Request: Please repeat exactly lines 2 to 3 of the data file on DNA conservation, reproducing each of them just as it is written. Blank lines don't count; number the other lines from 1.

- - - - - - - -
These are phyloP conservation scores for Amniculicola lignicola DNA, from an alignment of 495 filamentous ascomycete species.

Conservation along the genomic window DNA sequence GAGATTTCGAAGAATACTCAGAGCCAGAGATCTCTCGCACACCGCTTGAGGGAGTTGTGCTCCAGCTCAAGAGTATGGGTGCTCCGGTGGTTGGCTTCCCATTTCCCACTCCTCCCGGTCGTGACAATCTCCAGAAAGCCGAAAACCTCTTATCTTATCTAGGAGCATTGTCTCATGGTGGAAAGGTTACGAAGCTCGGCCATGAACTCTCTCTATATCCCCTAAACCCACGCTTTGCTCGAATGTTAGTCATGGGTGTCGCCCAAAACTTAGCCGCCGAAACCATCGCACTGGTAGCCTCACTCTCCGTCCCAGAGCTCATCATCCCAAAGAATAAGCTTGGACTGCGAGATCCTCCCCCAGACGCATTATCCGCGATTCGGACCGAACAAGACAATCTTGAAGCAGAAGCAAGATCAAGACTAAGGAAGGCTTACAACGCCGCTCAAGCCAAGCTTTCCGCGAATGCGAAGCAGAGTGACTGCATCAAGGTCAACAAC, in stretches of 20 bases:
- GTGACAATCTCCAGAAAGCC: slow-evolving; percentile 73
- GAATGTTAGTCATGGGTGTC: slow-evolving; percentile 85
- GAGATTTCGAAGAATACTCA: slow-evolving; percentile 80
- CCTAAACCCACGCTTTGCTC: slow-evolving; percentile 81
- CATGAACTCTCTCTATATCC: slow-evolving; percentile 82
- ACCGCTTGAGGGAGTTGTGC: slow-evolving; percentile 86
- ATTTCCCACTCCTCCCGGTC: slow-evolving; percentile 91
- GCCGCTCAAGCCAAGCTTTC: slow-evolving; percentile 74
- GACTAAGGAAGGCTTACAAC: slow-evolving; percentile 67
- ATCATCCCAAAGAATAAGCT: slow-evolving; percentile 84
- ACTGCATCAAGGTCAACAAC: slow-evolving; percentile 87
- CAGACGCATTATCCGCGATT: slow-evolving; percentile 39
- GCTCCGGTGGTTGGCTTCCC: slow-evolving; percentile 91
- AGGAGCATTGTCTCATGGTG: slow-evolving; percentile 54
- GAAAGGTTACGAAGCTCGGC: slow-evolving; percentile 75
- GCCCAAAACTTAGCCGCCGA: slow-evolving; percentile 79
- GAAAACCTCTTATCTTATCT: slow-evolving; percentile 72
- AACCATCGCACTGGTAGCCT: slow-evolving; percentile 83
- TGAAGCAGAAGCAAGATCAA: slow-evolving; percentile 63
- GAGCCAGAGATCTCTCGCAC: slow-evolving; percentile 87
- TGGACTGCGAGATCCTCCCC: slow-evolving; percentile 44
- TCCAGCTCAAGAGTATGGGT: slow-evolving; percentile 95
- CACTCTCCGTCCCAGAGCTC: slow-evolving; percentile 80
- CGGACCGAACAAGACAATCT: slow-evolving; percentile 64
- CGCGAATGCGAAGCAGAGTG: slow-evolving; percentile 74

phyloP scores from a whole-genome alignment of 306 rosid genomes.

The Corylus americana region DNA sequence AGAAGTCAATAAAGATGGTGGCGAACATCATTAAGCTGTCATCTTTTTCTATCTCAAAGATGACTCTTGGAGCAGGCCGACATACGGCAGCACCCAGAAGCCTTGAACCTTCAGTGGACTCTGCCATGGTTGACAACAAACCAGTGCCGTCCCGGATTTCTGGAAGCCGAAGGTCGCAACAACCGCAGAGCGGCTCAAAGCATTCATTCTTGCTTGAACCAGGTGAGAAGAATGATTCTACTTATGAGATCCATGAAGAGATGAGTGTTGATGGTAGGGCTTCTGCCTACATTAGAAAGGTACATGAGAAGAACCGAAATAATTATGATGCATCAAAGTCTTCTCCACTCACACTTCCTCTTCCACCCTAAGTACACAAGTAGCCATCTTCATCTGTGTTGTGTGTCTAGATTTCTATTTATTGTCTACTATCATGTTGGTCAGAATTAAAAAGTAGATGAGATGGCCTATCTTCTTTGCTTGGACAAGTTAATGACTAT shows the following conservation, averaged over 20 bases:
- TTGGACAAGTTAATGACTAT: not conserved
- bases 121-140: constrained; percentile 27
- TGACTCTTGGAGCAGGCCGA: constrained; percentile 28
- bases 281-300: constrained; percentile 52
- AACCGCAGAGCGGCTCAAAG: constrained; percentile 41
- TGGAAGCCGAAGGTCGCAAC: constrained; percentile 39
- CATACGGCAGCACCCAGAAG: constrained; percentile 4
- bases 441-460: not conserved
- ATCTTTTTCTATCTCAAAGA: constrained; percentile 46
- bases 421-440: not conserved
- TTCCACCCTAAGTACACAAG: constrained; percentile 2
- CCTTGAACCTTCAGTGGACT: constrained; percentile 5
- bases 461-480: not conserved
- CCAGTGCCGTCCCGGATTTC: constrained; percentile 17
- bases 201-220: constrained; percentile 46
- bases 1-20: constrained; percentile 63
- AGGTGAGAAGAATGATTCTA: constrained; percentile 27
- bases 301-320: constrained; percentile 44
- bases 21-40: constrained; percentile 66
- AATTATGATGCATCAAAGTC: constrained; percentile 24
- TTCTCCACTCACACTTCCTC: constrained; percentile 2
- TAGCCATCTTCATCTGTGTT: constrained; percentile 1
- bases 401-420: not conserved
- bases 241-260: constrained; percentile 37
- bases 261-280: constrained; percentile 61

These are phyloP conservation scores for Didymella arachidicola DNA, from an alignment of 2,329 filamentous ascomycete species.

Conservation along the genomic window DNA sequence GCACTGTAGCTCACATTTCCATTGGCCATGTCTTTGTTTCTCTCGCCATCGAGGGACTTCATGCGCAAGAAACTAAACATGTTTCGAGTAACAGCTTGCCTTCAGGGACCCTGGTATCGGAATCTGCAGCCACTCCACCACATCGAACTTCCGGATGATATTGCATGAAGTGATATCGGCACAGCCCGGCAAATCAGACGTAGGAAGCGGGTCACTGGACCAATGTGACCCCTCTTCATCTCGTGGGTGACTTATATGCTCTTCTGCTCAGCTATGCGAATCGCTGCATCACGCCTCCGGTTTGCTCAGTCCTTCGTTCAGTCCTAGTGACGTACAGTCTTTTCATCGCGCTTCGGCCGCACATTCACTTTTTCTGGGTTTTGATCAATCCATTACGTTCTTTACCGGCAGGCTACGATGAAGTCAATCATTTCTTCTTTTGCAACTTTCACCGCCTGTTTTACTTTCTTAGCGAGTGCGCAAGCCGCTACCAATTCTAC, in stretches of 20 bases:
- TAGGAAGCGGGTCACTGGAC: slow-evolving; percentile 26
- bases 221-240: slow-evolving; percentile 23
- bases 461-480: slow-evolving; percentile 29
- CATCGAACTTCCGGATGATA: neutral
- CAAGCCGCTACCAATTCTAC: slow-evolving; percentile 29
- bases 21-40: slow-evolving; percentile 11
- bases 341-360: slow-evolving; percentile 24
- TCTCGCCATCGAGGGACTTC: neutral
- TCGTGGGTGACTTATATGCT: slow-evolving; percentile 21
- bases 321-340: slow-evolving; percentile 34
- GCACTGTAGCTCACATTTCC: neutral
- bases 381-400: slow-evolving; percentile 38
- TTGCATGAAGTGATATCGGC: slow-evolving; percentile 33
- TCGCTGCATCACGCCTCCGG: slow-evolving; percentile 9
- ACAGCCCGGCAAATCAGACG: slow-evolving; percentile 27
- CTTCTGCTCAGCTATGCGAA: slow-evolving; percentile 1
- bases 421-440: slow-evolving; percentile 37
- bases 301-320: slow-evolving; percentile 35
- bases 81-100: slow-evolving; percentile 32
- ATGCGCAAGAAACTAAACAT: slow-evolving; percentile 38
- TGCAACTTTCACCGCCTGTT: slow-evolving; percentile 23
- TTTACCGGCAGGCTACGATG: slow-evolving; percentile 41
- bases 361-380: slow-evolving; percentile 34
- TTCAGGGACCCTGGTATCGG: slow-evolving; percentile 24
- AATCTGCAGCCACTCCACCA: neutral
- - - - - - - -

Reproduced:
Conservation along the genomic window DNA sequence GAGATTTCGAAGAATACTCAGAGCCAGAGATCTCTCGCACACCGCTTGAGGGAGTTGTGCTCCAGCTCAAGAGTATGGGTGCTCCGGTGGTTGGCTTCCCATTTCCCACTCCTCCCGGTCGTGACAATCTCCAGAAAGCCGAAAACCTCTTATCTTATCTAGGAGCATTGTCTCATGGTGGAAAGGTTACGAAGCTCGGCCATGAACTCTCTCTATATCCCCTAAACCCACGCTTTGCTCGAATGTTAGTCATGGGTGTCGCCCAAAACTTAGCCGCCGAAACCATCGCACTGGTAGCCTCACTCTCCGTCCCAGAGCTCATCATCCCAAAGAATAAGCTTGGACTGCGAGATCCTCCCCCAGACGCATTATCCGCGATTCGGACCGAACAAGACAATCTTGAAGCAGAAGCAAGATCAAGACTAAGGAAGGCTTACAACGCCGCTCAAGCCAAGCTTTCCGCGAATGCGAAGCAGAGTGACTGCATCAAGGTCAACAAC, in stretches of 20 bases:
- GTGACAATCTCCAGAAAGCC: slow-evolving; percentile 73